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Curator Interview: John Massier

Over the past few years I have interviewed a multitude of artists from
all around the country, and more often that not, I wonder why they are
not exhibiting more, obtaining more press or reaching out to more
venues. This spurred my interest so much so that I felt the need to take a
break from sharing these artists with the public in order to share the views and opinions of a curator (or two) with the public and our artists. To kick of this mini-series, John
Massier, Visual Arts Curator for Hallwalls, has graciously agreed to be
my guinea pig.

With a reputation of noted across the country, Hallwalls
has become a local pinnacle of sorts; some artists believe that having a show in
this space is as high as you can get on our region’s creative food chain.
At the core of the Hallwalls’ mission statement is a single line to be taken seriously by submitting artists when proposing their work to any of the three curators that
holds the passage rights: “We are dedicated in particular to work by
artists which challenges and extends the traditional boundaries of the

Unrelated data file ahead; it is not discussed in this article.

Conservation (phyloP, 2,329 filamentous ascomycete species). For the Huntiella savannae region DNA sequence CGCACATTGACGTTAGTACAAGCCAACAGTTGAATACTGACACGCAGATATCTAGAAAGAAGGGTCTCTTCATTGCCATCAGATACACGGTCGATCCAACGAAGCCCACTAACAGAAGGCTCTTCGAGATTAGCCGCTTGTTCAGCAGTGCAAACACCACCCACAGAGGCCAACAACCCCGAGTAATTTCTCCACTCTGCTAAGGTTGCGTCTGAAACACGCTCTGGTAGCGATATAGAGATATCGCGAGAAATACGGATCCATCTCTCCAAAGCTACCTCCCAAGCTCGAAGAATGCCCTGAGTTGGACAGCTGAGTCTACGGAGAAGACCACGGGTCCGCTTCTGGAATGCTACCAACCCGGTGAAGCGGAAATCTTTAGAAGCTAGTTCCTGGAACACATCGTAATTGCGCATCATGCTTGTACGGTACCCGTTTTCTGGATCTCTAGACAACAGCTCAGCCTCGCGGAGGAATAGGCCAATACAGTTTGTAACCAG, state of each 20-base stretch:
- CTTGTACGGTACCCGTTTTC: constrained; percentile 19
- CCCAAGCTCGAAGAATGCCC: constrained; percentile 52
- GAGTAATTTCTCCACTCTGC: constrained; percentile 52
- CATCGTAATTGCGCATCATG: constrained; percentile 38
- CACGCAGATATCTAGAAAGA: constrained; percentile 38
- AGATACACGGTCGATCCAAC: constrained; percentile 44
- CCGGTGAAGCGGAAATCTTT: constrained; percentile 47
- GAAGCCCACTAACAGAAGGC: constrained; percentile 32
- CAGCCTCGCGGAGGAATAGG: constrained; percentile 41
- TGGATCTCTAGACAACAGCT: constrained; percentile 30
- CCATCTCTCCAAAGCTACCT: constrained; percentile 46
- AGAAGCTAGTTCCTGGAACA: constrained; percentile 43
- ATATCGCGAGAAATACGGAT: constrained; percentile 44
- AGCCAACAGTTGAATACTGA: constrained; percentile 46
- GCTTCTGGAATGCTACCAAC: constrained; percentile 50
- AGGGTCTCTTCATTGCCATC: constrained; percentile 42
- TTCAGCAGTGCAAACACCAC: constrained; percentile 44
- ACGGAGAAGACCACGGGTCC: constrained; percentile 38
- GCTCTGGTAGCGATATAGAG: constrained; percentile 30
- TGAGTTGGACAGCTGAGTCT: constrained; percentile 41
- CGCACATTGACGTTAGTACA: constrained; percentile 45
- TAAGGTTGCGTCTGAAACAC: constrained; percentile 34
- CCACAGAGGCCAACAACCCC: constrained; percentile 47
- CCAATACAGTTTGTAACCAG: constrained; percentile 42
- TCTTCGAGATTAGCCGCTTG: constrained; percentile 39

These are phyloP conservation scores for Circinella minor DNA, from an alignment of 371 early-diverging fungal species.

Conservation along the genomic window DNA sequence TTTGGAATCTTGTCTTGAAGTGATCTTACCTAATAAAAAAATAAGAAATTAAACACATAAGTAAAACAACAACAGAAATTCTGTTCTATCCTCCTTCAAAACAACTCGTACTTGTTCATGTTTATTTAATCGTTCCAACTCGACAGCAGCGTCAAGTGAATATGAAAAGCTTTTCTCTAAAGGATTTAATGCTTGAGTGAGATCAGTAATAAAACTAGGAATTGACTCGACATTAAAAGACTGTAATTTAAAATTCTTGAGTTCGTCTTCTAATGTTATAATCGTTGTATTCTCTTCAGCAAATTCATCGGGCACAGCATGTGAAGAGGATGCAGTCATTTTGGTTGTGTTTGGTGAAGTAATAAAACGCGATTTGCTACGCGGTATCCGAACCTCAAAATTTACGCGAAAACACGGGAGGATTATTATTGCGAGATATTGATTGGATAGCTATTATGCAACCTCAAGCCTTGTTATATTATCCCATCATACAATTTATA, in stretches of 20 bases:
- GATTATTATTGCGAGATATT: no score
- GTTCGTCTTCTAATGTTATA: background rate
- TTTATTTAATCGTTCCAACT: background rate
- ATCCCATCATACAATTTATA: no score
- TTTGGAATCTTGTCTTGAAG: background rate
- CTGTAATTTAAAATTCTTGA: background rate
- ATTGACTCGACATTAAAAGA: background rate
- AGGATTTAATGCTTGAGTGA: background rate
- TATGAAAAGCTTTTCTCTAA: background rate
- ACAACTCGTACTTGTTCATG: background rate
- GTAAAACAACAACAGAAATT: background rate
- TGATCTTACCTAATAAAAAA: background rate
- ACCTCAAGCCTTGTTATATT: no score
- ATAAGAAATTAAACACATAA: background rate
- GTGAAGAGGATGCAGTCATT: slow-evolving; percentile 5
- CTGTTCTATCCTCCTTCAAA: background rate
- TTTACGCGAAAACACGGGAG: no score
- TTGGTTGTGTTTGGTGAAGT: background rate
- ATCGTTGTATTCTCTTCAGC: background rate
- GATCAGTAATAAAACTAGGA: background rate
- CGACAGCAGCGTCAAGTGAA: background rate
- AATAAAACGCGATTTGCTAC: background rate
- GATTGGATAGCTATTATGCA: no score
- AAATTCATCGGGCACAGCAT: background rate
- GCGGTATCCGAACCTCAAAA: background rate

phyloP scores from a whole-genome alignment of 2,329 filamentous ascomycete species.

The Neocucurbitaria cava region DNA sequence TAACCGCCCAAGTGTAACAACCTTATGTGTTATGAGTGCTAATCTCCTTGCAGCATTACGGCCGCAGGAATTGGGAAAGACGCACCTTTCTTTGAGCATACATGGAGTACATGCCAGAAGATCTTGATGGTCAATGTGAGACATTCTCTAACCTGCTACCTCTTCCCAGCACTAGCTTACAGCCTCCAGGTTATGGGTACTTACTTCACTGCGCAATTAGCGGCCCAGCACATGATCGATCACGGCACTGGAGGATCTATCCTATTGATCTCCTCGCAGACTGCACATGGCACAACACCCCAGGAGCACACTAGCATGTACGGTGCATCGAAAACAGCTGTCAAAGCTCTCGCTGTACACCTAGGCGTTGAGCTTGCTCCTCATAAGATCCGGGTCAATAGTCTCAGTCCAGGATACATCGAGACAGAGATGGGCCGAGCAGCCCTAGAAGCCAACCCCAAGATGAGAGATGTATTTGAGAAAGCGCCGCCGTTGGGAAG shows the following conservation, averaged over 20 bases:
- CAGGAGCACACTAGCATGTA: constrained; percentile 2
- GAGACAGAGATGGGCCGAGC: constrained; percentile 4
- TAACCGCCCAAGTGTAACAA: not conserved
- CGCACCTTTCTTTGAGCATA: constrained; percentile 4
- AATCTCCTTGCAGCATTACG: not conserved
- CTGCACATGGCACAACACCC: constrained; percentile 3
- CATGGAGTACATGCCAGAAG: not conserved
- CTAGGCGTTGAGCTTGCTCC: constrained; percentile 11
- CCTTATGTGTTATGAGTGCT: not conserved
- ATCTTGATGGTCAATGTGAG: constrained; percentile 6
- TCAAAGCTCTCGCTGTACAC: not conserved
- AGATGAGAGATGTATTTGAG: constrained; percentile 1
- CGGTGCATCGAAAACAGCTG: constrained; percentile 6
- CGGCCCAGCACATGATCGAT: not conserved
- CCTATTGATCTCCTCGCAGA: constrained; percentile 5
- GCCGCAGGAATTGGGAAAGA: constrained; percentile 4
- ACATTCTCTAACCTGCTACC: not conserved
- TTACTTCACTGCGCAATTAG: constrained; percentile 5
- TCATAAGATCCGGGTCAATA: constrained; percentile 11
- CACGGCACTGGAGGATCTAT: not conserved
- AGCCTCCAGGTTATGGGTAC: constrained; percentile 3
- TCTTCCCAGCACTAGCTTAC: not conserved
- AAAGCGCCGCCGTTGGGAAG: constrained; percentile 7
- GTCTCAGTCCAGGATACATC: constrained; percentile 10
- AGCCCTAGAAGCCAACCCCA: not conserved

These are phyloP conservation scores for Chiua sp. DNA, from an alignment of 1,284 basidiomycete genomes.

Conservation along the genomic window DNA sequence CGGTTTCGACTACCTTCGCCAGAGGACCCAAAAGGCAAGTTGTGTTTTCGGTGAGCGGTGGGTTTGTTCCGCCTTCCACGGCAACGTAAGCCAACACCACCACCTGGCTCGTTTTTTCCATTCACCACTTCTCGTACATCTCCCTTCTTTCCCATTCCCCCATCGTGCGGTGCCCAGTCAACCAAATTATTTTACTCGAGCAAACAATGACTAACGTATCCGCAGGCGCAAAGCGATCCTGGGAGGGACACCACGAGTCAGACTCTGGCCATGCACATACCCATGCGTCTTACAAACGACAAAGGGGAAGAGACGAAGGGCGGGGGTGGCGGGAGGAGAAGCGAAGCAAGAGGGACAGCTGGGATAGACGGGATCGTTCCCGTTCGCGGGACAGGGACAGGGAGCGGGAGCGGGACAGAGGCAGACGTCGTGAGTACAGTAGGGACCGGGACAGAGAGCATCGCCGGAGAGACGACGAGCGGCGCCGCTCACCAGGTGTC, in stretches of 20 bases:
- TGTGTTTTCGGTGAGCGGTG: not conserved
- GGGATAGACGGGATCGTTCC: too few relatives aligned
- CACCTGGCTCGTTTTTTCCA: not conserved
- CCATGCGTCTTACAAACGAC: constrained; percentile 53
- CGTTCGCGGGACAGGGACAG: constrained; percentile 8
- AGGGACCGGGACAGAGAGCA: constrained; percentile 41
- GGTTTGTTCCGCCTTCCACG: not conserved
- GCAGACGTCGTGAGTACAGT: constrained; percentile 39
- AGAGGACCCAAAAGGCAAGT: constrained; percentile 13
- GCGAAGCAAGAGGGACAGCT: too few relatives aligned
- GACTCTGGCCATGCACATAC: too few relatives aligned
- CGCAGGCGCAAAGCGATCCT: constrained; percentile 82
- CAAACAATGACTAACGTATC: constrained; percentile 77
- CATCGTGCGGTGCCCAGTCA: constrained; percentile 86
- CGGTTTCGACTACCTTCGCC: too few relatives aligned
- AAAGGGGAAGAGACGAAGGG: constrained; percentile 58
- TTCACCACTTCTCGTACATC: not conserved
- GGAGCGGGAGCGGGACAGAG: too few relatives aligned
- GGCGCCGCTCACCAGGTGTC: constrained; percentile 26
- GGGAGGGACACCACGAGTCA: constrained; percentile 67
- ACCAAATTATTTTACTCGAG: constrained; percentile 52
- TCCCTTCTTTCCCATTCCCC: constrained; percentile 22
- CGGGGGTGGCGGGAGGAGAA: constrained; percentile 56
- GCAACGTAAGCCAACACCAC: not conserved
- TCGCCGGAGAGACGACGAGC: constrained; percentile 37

various art forms, and which is critically engaged with current issues
in the arts and–through the arts–in society.

Buffalo Rising: What is the process of selecting an artist to exhibit at
Hallwalls? Do you ever give artists a reason for being turned down?

John Massier:
You know, I get proposals almost everyday. So when I finally have the
time to sit down and look at them, it’s a pile that’s over three feet
high. You take away the members exhibition, which is a non-curated
exhibition, there’s only six other exhibition periods remaining. Right
now I only have one artist in the space, but I usually try to have two.
At best, that’s twelve artists, maybe, over the course of a year. And
that’s out of a couple hundred submissions.

That number of submissions is also in addition to artists I’m
thinking of on my working list, or artists that I meet. And Hallwalls
isn’t Buffalo-centric. We’ve always showed artists from across New York State,
around the country, and around the world. All of that kind of winnows
down the opportunities. Apart from interns, I don’t have an assistant, so
to go through some 200+ proposals each year means I can’t
personalize every response.

BR: Is there a yearly submission deadline that artists should
be aware of?

JM: No, I have an open deadline for submissions.
Generally we’re booking about a year ahead. The Burchfield might be
three or four years ahead. There’s a lot more involved if say, the
Albright was doing a show and had to borrow from private collections or
other museums. We’re usually showing new work out of a studio, but we do
have to apply to NYSCA, The Warhol Foundation and other funders, and
have a plan roughed out when applying. I don’t fill the calendar in